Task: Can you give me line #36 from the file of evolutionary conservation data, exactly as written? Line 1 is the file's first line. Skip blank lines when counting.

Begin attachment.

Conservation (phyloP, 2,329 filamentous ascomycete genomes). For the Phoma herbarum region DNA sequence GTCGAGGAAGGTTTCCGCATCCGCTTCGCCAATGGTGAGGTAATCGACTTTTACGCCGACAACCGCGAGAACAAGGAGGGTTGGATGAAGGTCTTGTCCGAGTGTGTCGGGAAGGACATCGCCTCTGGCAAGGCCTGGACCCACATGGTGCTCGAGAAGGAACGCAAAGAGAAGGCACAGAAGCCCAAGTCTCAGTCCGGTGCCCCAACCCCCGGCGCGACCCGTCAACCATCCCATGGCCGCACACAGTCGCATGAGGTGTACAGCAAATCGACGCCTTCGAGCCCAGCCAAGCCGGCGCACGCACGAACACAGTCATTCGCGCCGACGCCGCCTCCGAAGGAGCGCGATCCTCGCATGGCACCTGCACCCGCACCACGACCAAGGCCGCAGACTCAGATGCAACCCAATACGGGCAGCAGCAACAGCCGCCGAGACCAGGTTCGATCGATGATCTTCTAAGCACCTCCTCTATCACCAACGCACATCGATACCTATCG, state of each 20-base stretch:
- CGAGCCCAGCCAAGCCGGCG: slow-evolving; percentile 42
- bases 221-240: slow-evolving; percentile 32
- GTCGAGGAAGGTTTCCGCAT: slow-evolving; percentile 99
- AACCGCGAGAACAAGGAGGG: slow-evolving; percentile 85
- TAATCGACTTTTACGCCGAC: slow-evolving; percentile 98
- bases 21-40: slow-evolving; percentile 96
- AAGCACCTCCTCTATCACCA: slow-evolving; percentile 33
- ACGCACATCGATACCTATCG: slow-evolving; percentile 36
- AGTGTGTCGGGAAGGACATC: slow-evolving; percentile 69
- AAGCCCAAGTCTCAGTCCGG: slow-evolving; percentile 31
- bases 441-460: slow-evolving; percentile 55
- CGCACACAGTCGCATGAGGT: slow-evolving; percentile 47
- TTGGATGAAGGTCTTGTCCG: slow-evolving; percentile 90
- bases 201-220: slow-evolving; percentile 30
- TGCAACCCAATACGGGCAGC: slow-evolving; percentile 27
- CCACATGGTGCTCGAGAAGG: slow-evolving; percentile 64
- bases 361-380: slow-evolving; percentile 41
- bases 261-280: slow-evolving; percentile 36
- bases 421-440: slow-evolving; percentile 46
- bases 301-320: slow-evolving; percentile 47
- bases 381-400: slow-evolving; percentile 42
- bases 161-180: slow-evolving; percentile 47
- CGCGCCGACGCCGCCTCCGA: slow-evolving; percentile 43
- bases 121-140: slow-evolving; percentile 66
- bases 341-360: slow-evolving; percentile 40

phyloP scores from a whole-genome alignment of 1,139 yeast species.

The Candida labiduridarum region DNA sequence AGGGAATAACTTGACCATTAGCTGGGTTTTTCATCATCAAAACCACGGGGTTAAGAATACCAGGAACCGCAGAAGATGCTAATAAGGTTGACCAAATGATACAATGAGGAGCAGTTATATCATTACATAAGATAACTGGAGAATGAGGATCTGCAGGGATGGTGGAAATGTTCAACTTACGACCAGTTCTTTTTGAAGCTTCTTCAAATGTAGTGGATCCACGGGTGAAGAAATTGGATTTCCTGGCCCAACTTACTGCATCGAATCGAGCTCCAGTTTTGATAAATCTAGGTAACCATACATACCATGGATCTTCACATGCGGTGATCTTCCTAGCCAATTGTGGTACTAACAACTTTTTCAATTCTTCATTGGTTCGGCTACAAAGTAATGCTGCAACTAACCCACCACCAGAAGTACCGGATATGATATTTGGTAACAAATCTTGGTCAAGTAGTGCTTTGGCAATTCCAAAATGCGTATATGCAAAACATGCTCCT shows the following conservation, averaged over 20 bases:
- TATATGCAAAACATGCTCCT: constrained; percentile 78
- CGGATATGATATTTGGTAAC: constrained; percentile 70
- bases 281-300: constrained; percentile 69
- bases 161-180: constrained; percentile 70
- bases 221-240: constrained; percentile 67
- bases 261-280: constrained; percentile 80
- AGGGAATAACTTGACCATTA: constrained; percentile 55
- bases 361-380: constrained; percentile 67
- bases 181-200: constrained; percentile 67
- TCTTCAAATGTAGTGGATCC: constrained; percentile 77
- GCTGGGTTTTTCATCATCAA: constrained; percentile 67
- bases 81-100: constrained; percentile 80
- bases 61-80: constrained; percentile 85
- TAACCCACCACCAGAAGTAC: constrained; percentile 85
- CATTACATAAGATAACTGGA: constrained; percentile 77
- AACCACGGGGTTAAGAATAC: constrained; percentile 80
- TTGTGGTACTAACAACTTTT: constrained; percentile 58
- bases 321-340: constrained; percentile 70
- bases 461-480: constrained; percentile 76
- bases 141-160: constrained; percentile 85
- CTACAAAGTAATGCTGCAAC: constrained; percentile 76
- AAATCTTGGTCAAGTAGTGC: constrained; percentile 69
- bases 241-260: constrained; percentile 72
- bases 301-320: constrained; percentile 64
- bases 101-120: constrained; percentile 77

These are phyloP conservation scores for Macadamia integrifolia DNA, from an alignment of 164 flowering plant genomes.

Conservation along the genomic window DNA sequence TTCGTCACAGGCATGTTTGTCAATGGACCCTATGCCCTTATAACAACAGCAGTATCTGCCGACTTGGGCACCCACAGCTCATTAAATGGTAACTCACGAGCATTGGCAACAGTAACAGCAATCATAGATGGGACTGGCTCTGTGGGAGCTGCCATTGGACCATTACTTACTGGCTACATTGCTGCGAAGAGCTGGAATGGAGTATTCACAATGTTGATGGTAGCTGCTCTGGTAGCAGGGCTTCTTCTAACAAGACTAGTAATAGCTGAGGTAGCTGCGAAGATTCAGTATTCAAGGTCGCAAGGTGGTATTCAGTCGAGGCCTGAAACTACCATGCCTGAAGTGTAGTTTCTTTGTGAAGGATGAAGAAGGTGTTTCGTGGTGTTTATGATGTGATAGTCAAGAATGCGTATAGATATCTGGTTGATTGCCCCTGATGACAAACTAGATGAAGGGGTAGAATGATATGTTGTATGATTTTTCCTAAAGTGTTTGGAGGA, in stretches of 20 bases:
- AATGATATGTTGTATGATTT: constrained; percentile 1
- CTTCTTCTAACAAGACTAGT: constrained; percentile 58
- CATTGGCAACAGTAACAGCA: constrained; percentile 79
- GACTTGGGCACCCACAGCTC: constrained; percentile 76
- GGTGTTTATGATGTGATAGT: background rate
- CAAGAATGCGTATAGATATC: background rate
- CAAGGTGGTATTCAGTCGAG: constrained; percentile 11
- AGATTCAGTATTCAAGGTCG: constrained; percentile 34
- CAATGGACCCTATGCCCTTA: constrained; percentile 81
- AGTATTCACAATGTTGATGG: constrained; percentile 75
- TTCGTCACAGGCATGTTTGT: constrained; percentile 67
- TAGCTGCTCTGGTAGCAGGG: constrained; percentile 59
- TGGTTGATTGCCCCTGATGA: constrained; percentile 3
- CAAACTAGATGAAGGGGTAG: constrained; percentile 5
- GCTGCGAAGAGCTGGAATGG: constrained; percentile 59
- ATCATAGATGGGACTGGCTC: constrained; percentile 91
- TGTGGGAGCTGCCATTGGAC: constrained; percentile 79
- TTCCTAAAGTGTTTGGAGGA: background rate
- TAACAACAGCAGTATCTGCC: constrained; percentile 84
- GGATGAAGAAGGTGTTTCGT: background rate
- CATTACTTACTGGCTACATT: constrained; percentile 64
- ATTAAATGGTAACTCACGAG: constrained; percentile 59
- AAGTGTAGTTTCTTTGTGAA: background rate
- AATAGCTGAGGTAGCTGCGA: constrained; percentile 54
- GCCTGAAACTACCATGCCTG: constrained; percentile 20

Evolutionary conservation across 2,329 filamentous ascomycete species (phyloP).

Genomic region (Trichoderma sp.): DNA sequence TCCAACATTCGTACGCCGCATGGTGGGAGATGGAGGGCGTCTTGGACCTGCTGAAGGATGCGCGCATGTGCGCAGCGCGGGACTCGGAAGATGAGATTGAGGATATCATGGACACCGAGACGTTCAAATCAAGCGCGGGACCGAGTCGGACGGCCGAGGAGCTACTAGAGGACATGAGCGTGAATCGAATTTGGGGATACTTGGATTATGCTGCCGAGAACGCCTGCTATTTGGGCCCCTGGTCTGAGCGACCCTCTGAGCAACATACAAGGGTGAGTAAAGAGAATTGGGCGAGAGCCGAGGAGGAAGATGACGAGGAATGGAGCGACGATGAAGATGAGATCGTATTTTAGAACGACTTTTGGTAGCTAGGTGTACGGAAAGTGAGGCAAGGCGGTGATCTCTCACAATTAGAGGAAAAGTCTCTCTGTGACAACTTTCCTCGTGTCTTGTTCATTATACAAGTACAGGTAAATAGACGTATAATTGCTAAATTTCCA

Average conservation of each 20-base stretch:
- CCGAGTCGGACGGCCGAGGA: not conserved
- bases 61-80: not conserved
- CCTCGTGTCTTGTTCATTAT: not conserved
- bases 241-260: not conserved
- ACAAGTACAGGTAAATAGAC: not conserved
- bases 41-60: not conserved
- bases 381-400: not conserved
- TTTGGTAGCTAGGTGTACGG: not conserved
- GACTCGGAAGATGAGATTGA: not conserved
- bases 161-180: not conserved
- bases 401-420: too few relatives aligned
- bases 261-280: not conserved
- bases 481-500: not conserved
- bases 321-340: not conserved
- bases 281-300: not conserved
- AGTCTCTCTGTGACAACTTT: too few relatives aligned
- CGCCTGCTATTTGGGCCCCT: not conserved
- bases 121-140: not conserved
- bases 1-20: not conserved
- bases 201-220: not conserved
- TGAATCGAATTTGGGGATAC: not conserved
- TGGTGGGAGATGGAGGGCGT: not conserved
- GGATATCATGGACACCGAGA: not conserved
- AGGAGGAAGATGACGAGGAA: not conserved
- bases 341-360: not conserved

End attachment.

- bases 361-380: constrained; percentile 67